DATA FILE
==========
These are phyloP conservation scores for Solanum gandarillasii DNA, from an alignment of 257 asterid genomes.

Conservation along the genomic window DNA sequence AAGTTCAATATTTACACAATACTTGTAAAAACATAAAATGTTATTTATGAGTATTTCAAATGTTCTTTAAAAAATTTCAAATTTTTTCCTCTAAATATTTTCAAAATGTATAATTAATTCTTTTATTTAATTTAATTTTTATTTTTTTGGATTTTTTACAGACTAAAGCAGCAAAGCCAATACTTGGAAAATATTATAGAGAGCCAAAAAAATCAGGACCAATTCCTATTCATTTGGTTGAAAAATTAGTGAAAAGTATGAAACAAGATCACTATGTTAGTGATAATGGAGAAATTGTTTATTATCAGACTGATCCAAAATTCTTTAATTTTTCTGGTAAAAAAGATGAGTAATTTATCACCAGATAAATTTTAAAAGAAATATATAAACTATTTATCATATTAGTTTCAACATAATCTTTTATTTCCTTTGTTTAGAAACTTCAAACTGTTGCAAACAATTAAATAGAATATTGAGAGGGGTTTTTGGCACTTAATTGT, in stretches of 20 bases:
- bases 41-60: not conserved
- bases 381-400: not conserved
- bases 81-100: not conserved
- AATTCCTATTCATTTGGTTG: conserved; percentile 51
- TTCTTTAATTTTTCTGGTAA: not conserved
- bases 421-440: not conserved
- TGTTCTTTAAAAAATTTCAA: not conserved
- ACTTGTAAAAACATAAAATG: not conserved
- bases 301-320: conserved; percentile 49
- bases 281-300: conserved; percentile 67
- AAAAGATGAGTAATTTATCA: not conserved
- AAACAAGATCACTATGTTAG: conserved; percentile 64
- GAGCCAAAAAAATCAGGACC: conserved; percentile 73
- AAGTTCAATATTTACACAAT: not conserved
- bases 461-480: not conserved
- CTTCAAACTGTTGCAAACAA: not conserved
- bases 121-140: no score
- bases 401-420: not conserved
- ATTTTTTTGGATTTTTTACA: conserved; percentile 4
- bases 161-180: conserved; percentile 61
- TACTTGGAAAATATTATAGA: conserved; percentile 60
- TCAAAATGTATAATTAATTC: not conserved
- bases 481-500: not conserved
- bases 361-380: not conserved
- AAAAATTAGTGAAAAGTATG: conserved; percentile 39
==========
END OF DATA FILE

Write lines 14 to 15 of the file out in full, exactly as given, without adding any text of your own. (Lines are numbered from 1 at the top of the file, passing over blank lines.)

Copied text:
- AAACAAGATCACTATGTTAG: conserved; percentile 64
- GAGCCAAAAAAATCAGGACC: conserved; percentile 73